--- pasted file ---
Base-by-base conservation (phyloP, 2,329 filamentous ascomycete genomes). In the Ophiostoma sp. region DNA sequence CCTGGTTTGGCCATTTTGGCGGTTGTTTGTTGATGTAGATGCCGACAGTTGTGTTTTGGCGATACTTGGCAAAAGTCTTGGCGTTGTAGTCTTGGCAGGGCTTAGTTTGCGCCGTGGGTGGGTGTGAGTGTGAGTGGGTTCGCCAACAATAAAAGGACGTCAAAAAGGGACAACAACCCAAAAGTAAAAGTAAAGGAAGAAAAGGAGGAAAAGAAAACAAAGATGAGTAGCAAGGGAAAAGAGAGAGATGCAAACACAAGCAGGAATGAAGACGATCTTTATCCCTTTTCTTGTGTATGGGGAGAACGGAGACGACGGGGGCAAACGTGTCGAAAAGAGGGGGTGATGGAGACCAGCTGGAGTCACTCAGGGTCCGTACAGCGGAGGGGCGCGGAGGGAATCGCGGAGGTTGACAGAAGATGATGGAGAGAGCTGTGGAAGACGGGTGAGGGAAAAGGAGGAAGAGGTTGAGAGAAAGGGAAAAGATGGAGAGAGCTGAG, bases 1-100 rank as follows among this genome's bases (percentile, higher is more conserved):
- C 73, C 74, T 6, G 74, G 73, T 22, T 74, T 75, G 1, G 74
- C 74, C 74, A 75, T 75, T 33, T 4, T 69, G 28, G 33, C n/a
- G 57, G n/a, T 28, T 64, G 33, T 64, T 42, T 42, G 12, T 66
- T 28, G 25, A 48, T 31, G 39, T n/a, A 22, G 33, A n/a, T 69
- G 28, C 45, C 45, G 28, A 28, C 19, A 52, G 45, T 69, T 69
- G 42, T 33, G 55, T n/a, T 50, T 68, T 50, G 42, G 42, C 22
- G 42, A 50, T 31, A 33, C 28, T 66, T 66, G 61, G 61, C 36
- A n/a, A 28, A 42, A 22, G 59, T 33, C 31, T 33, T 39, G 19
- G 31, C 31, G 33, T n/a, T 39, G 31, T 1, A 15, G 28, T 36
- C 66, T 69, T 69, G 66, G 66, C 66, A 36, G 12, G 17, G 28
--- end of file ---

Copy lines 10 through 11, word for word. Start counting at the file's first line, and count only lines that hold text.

- G 31, C 31, G 33, T n/a, T 39, G 31, T 1, A 15, G 28, T 36
- C 66, T 69, T 69, G 66, G 66, C 66, A 36, G 12, G 17, G 28